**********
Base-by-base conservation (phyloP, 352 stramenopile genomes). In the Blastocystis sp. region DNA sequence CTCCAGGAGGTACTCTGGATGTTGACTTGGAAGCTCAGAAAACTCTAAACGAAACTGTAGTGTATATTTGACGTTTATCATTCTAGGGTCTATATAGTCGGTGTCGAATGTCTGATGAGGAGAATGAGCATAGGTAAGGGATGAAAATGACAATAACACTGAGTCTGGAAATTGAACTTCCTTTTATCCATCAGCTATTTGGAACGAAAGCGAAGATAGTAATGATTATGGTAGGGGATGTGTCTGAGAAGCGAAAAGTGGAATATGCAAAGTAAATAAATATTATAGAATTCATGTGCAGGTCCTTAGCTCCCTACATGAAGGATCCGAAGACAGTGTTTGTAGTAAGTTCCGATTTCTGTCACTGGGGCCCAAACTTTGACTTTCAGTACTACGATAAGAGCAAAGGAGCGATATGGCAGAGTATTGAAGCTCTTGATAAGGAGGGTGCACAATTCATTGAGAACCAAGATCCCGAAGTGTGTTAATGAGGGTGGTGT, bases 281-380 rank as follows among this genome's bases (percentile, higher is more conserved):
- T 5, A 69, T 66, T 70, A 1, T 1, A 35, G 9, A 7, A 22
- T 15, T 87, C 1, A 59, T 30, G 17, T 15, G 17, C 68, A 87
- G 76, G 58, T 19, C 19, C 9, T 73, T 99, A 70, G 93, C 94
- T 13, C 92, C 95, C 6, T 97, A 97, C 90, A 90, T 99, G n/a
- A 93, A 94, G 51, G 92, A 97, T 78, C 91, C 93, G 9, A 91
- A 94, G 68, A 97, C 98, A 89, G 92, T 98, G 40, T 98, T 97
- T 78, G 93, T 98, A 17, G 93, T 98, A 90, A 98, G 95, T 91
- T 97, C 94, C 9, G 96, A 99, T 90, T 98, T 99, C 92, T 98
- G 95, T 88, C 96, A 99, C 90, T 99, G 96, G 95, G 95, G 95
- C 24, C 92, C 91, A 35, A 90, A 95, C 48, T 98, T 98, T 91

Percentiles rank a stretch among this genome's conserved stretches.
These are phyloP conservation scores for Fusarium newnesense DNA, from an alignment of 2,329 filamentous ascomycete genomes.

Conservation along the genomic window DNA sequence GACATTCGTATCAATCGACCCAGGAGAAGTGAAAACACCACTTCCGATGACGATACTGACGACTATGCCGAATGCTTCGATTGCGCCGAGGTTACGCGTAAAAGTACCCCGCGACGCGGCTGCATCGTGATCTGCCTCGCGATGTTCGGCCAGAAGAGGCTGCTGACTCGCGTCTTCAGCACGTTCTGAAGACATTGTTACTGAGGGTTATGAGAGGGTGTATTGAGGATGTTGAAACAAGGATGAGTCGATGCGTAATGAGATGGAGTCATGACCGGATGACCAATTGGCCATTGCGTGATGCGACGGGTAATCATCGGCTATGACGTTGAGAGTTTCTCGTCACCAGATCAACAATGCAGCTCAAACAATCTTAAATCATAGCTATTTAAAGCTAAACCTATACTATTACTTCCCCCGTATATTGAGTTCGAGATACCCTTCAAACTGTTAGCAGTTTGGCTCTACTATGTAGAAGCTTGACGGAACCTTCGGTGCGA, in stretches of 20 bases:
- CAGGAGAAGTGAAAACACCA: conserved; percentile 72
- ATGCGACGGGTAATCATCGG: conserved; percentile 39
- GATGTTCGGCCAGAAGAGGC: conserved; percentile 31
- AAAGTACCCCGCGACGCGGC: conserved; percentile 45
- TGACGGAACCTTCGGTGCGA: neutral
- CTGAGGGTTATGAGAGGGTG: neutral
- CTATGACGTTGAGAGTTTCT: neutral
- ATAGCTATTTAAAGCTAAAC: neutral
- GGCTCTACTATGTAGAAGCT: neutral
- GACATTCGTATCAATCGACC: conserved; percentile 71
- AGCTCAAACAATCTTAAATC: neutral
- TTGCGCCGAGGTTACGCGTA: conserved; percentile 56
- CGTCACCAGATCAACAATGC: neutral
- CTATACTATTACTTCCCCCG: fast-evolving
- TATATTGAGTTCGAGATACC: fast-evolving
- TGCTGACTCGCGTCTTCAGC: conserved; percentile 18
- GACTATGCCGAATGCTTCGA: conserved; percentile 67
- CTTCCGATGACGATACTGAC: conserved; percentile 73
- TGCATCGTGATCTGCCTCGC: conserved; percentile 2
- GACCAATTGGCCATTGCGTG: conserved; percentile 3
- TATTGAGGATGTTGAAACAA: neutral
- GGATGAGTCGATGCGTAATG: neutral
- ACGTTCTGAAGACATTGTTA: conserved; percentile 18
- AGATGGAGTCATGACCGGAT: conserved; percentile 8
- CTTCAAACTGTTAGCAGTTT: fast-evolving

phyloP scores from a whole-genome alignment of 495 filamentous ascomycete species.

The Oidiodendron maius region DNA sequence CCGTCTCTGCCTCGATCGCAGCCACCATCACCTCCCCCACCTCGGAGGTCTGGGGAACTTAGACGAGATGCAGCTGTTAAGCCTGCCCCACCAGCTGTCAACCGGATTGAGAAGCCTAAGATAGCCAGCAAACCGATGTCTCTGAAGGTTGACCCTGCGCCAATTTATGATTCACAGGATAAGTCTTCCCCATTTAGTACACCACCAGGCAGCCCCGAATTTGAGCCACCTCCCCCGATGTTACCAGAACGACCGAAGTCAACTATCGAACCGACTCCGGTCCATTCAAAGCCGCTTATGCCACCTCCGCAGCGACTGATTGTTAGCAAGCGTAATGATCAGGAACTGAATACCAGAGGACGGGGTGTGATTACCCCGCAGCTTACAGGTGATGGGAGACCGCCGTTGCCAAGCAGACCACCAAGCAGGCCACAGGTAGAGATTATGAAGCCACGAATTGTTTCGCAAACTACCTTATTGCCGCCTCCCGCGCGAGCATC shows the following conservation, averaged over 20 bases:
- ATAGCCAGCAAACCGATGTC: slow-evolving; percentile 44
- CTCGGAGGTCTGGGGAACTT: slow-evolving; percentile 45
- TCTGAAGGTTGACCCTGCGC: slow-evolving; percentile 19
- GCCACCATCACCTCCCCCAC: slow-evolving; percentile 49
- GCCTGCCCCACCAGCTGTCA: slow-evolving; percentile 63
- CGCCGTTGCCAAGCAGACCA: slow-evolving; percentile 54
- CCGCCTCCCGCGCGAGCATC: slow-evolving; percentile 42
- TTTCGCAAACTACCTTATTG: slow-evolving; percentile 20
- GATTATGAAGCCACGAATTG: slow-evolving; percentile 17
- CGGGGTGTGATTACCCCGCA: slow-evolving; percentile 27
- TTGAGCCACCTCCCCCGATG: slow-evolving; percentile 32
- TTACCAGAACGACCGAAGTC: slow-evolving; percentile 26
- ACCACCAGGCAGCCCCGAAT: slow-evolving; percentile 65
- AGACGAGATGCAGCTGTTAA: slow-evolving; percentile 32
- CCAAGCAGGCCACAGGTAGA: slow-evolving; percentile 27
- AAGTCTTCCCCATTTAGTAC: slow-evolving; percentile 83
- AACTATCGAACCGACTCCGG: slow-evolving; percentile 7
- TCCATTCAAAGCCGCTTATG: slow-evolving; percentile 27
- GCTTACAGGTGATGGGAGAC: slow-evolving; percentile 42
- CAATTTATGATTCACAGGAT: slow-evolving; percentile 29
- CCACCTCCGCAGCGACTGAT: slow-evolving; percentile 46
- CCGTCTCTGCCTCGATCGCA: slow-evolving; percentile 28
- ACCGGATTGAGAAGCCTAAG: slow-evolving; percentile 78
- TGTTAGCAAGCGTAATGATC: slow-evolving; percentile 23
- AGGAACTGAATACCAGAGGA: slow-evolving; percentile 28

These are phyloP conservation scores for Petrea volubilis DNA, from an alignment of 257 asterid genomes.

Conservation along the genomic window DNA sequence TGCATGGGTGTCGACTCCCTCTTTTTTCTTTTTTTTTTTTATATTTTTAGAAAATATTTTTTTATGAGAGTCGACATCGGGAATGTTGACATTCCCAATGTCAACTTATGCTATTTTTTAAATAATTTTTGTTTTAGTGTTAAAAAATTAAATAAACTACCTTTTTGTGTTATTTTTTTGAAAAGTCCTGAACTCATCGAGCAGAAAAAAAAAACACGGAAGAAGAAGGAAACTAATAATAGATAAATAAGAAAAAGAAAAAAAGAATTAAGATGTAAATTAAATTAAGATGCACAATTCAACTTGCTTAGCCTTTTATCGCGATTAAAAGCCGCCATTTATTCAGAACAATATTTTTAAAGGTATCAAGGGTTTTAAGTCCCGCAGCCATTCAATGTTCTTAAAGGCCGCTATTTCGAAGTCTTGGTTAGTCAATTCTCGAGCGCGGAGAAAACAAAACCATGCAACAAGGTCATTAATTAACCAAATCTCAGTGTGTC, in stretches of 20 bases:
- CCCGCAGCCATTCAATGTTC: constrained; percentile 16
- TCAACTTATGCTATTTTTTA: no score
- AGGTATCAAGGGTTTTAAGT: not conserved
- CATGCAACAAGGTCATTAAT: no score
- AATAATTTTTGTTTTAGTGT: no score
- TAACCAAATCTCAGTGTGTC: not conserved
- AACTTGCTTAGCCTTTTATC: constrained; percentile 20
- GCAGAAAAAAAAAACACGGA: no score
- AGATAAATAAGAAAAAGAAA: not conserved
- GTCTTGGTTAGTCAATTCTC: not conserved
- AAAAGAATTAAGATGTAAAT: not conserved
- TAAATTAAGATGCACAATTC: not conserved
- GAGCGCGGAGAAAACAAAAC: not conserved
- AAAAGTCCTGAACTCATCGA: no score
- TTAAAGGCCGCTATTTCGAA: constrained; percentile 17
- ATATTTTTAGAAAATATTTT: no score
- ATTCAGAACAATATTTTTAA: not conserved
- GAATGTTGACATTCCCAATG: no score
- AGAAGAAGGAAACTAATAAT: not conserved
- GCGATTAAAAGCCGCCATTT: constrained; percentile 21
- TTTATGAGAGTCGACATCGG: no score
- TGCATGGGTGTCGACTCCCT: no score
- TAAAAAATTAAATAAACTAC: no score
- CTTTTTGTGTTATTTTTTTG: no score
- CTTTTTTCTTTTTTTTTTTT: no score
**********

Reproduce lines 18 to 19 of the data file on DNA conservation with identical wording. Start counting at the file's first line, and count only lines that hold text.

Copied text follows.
- AAAGTACCCCGCGACGCGGC: conserved; percentile 45
- TGACGGAACCTTCGGTGCGA: neutral